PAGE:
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Remortgaging and refinancing in Spain

After putting up for years with a bad mortgage deal I have finally researched the market and made the move. I've waved goodbye to one spanish bank and went to a better one. I'll be blogging my 2p worth of knowledge I got from the experience.

Let's talk fixed interest rates
17 February 2011 @ 10:18

Obviously the key question is will they go up or down. Obviously? I think it doesn't matter in the long run. Even if you manage to get a decent fixed rate right now it won't be a favourable number if it's fixed for more than 3 years. The best I could find here in Spain is Barclays 2.99% (let's call it 3% shall we) for 3 years, then Euribor + 0.59 (the latter depends on various personal circumstances, so it's an approximate value). It's not bad at all, and it does seem that all banks have raised their base interest rates in the last 6 months by a huge amount in percentage terms. However, there is no saving us from higher payments now or in the near future, so isn't it better to get a deal with lower variable rate, which do exist if you shop around.

So what can we do? I am about to refute my own argument above - this is how one arrives to hopefully the best solution. It appears that a huge spike in interest rates is imminent. They are already evident in prices of commodities such as wheat and cotton. They've gone parabolic in international exchanges. They are usually a good predictor of higher rates, not because of an improving economy, as the powers that be would have you believe. It's because there is so much bad debt out there which will not be repaid - from individuals AND whole countries - that lenders now simply demand a higher interest rate for their loans to compensate for their risk. So whether Euribor will rise or not in sync with the commercial rates is immaterial in the short run. It will have to follow because otherwise Member States will not be able to refinance unless they offer higher interest rates for their bonds. Or, print the money to pay their debts. This latter is what commodity traders know, so they ramp up the prices in anticipation of what they know will be diminished value of each individual dollar/euro.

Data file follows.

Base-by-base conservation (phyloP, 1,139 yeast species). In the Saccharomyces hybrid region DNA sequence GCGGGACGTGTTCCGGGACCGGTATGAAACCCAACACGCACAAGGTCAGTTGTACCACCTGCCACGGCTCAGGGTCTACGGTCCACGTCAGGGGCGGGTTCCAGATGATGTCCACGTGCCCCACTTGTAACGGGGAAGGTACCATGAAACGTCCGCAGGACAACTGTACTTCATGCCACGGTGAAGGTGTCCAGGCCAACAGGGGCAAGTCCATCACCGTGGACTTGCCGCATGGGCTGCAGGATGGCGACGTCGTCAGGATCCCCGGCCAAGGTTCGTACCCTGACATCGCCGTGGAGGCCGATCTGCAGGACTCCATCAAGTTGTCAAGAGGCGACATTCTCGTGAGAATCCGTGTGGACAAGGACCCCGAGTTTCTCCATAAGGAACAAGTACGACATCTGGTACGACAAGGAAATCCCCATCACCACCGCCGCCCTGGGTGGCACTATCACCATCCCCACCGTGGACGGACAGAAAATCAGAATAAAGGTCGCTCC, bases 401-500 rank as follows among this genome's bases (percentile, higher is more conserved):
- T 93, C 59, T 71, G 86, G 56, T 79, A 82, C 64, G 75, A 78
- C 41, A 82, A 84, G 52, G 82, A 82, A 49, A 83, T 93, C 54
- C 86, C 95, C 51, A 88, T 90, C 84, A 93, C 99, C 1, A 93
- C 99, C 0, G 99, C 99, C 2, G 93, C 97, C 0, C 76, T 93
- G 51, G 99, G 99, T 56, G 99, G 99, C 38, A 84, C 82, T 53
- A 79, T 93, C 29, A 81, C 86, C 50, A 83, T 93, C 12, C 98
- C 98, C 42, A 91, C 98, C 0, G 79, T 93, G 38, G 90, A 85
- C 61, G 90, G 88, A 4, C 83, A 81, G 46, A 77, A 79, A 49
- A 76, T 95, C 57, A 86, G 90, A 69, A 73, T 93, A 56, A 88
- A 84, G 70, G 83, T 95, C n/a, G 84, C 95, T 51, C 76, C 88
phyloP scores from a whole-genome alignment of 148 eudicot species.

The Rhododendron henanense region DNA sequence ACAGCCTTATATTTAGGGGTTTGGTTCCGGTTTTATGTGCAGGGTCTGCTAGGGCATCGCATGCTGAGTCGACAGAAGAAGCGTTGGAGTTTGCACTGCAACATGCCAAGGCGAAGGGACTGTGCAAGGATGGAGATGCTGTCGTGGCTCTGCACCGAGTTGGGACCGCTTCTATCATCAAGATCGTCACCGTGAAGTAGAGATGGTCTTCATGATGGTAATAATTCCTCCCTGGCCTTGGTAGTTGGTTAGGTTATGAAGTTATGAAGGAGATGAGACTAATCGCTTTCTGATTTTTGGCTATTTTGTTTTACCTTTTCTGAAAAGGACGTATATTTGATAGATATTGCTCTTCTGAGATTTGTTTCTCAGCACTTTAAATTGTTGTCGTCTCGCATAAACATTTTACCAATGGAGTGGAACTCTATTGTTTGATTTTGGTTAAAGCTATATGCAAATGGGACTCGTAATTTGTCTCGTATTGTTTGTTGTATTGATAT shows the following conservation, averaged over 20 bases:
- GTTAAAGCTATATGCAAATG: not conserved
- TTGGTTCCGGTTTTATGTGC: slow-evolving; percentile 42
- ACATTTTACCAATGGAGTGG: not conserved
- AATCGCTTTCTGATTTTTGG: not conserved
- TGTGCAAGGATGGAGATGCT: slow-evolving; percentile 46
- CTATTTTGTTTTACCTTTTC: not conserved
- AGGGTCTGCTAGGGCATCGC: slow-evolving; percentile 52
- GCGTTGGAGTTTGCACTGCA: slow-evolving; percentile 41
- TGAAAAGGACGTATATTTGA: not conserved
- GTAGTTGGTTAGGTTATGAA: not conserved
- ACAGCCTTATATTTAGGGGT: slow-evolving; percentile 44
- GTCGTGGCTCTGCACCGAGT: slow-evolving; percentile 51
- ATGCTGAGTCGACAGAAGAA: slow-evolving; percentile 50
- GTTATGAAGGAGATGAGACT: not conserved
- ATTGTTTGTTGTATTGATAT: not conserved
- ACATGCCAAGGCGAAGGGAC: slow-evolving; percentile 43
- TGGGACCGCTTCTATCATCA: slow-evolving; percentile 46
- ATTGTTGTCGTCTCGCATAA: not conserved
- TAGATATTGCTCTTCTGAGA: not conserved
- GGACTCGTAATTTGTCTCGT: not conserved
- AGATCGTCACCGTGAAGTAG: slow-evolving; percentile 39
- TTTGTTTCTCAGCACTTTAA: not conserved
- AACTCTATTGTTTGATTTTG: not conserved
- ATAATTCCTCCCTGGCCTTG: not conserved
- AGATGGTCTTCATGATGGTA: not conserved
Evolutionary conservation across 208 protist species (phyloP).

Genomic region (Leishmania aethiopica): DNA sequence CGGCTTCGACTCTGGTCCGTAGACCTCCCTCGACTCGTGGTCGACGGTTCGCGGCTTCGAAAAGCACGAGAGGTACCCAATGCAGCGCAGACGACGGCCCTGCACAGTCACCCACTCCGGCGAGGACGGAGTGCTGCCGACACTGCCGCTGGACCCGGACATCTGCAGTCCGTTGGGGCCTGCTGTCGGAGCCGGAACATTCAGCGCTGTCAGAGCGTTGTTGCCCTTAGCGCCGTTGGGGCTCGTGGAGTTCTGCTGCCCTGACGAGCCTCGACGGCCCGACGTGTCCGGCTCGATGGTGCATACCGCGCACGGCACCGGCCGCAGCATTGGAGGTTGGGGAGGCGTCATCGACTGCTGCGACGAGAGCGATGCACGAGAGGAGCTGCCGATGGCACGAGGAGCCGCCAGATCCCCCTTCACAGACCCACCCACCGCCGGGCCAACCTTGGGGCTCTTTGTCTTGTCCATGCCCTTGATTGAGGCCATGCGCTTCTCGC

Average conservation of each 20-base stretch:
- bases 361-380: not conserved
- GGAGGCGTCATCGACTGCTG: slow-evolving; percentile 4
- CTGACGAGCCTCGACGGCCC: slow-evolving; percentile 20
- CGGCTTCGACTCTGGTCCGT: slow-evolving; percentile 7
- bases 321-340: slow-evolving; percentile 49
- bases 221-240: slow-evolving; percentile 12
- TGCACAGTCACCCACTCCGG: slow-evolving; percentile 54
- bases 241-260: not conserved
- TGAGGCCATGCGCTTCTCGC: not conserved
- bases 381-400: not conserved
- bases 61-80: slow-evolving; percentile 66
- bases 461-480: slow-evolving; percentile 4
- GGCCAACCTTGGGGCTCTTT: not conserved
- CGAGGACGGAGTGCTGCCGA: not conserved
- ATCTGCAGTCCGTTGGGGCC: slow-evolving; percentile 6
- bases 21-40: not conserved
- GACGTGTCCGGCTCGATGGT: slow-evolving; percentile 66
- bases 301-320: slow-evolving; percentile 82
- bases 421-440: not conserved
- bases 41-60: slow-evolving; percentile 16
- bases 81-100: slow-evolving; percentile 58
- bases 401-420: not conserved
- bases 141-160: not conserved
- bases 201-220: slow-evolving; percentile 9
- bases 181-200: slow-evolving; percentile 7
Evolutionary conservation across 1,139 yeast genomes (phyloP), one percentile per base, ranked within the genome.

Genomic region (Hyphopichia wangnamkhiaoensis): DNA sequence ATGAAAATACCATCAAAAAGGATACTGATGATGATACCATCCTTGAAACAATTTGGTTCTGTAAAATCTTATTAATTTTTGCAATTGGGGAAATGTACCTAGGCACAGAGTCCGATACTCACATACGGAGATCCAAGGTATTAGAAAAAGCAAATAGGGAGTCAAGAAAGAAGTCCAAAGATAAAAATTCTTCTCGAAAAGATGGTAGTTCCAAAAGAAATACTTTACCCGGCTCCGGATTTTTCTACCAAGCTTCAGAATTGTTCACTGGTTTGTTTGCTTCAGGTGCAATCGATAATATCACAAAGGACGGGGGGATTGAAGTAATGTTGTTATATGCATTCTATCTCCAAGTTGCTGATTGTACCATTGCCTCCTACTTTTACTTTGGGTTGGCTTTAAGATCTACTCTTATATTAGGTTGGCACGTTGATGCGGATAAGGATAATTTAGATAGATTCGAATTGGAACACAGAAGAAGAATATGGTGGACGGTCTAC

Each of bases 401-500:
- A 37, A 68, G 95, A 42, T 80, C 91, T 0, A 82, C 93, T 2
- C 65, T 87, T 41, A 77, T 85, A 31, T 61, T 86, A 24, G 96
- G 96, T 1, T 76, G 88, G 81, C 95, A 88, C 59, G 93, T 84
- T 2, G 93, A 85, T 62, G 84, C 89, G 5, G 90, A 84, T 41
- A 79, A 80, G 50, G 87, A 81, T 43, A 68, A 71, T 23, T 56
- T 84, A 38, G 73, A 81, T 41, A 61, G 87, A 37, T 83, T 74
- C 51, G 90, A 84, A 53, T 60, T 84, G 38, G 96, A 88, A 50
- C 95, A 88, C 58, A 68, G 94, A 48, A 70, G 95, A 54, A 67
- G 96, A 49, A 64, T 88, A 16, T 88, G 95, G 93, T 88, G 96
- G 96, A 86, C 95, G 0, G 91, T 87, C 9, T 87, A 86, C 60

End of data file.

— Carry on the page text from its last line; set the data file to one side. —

So if a huge spike in interest rates is imminent (according to my simple brain) then I would go for the best fixed rate deal I can find for 2-3-4 years, and then the variable rate can be planned for later. I am preparing myself for the possibility of double digit interest rates. Calling Barclays now!



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